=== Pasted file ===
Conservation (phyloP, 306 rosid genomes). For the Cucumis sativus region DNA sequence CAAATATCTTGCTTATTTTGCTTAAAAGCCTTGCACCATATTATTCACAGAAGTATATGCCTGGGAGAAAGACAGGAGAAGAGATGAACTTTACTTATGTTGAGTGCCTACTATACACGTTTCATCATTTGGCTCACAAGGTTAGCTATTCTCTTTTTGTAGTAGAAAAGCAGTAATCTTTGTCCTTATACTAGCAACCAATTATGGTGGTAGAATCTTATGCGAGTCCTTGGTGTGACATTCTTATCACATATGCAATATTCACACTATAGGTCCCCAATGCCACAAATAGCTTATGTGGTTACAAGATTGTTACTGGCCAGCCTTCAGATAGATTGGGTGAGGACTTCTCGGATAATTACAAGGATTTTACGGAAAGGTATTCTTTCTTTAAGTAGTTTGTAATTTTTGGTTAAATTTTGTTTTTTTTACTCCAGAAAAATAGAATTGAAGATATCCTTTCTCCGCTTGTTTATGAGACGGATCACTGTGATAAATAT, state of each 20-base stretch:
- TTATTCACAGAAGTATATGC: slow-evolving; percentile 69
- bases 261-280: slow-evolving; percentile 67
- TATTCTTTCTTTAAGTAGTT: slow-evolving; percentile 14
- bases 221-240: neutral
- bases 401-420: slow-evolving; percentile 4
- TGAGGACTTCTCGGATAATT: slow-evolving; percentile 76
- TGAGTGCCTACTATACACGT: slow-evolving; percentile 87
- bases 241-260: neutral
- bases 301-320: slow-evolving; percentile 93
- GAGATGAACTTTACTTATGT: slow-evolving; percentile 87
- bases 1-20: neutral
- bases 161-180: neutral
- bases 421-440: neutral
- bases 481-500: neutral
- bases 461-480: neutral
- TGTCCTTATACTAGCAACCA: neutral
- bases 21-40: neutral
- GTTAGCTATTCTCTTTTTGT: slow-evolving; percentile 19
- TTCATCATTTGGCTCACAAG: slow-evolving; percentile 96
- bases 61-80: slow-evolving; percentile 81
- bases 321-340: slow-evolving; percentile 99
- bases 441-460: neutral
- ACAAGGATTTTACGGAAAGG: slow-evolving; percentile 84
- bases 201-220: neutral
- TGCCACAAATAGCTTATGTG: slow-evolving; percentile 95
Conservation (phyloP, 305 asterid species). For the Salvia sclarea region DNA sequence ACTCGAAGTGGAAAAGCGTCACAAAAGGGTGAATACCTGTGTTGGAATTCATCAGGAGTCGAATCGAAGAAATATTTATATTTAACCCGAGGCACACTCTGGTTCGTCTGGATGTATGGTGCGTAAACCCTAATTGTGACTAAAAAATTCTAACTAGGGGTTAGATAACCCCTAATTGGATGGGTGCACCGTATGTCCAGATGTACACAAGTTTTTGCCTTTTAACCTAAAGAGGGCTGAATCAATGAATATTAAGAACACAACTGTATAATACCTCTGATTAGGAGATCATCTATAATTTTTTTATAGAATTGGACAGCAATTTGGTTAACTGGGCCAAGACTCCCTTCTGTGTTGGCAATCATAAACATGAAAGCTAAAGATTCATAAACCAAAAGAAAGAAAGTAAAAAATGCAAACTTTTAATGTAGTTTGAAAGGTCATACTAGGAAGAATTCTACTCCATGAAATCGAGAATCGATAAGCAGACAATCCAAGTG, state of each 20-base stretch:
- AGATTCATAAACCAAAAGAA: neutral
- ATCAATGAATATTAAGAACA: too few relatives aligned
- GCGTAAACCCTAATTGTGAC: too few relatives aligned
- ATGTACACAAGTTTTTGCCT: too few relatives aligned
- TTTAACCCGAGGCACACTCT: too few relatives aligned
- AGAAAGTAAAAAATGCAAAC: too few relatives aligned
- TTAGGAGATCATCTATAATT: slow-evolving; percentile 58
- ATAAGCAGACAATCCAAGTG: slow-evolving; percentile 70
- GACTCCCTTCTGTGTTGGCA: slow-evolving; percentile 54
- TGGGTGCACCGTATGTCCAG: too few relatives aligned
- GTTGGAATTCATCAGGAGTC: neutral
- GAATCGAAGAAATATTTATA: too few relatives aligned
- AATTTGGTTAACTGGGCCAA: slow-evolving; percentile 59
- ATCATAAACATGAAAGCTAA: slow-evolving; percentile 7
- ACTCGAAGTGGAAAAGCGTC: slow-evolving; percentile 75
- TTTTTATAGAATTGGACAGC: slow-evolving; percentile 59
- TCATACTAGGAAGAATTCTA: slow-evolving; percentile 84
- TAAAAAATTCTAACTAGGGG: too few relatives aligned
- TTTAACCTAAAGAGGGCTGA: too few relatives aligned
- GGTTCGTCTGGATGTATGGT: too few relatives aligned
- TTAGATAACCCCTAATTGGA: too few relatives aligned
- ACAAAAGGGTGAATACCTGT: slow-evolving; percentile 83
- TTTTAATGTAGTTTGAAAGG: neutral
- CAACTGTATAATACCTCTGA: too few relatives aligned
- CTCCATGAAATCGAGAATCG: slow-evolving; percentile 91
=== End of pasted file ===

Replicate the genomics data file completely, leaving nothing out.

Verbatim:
Conservation (phyloP, 306 rosid genomes). For the Cucumis sativus region DNA sequence CAAATATCTTGCTTATTTTGCTTAAAAGCCTTGCACCATATTATTCACAGAAGTATATGCCTGGGAGAAAGACAGGAGAAGAGATGAACTTTACTTATGTTGAGTGCCTACTATACACGTTTCATCATTTGGCTCACAAGGTTAGCTATTCTCTTTTTGTAGTAGAAAAGCAGTAATCTTTGTCCTTATACTAGCAACCAATTATGGTGGTAGAATCTTATGCGAGTCCTTGGTGTGACATTCTTATCACATATGCAATATTCACACTATAGGTCCCCAATGCCACAAATAGCTTATGTGGTTACAAGATTGTTACTGGCCAGCCTTCAGATAGATTGGGTGAGGACTTCTCGGATAATTACAAGGATTTTACGGAAAGGTATTCTTTCTTTAAGTAGTTTGTAATTTTTGGTTAAATTTTGTTTTTTTTACTCCAGAAAAATAGAATTGAAGATATCCTTTCTCCGCTTGTTTATGAGACGGATCACTGTGATAAATAT, state of each 20-base stretch:
- TTATTCACAGAAGTATATGC: slow-evolving; percentile 69
- bases 261-280: slow-evolving; percentile 67
- TATTCTTTCTTTAAGTAGTT: slow-evolving; percentile 14
- bases 221-240: neutral
- bases 401-420: slow-evolving; percentile 4
- TGAGGACTTCTCGGATAATT: slow-evolving; percentile 76
- TGAGTGCCTACTATACACGT: slow-evolving; percentile 87
- bases 241-260: neutral
- bases 301-320: slow-evolving; percentile 93
- GAGATGAACTTTACTTATGT: slow-evolving; percentile 87
- bases 1-20: neutral
- bases 161-180: neutral
- bases 421-440: neutral
- bases 481-500: neutral
- bases 461-480: neutral
- TGTCCTTATACTAGCAACCA: neutral
- bases 21-40: neutral
- GTTAGCTATTCTCTTTTTGT: slow-evolving; percentile 19
- TTCATCATTTGGCTCACAAG: slow-evolving; percentile 96
- bases 61-80: slow-evolving; percentile 81
- bases 321-340: slow-evolving; percentile 99
- bases 441-460: neutral
- ACAAGGATTTTACGGAAAGG: slow-evolving; percentile 84
- bases 201-220: neutral
- TGCCACAAATAGCTTATGTG: slow-evolving; percentile 95
Conservation (phyloP, 305 asterid species). For the Salvia sclarea region DNA sequence ACTCGAAGTGGAAAAGCGTCACAAAAGGGTGAATACCTGTGTTGGAATTCATCAGGAGTCGAATCGAAGAAATATTTATATTTAACCCGAGGCACACTCTGGTTCGTCTGGATGTATGGTGCGTAAACCCTAATTGTGACTAAAAAATTCTAACTAGGGGTTAGATAACCCCTAATTGGATGGGTGCACCGTATGTCCAGATGTACACAAGTTTTTGCCTTTTAACCTAAAGAGGGCTGAATCAATGAATATTAAGAACACAACTGTATAATACCTCTGATTAGGAGATCATCTATAATTTTTTTATAGAATTGGACAGCAATTTGGTTAACTGGGCCAAGACTCCCTTCTGTGTTGGCAATCATAAACATGAAAGCTAAAGATTCATAAACCAAAAGAAAGAAAGTAAAAAATGCAAACTTTTAATGTAGTTTGAAAGGTCATACTAGGAAGAATTCTACTCCATGAAATCGAGAATCGATAAGCAGACAATCCAAGTG, state of each 20-base stretch:
- AGATTCATAAACCAAAAGAA: neutral
- ATCAATGAATATTAAGAACA: too few relatives aligned
- GCGTAAACCCTAATTGTGAC: too few relatives aligned
- ATGTACACAAGTTTTTGCCT: too few relatives aligned
- TTTAACCCGAGGCACACTCT: too few relatives aligned
- AGAAAGTAAAAAATGCAAAC: too few relatives aligned
- TTAGGAGATCATCTATAATT: slow-evolving; percentile 58
- ATAAGCAGACAATCCAAGTG: slow-evolving; percentile 70
- GACTCCCTTCTGTGTTGGCA: slow-evolving; percentile 54
- TGGGTGCACCGTATGTCCAG: too few relatives aligned
- GTTGGAATTCATCAGGAGTC: neutral
- GAATCGAAGAAATATTTATA: too few relatives aligned
- AATTTGGTTAACTGGGCCAA: slow-evolving; percentile 59
- ATCATAAACATGAAAGCTAA: slow-evolving; percentile 7
- ACTCGAAGTGGAAAAGCGTC: slow-evolving; percentile 75
- TTTTTATAGAATTGGACAGC: slow-evolving; percentile 59
- TCATACTAGGAAGAATTCTA: slow-evolving; percentile 84
- TAAAAAATTCTAACTAGGGG: too few relatives aligned
- TTTAACCTAAAGAGGGCTGA: too few relatives aligned
- GGTTCGTCTGGATGTATGGT: too few relatives aligned
- TTAGATAACCCCTAATTGGA: too few relatives aligned
- ACAAAAGGGTGAATACCTGT: slow-evolving; percentile 83
- TTTTAATGTAGTTTGAAAGG: neutral
- CAACTGTATAATACCTCTGA: too few relatives aligned
- CTCCATGAAATCGAGAATCG: slow-evolving; percentile 91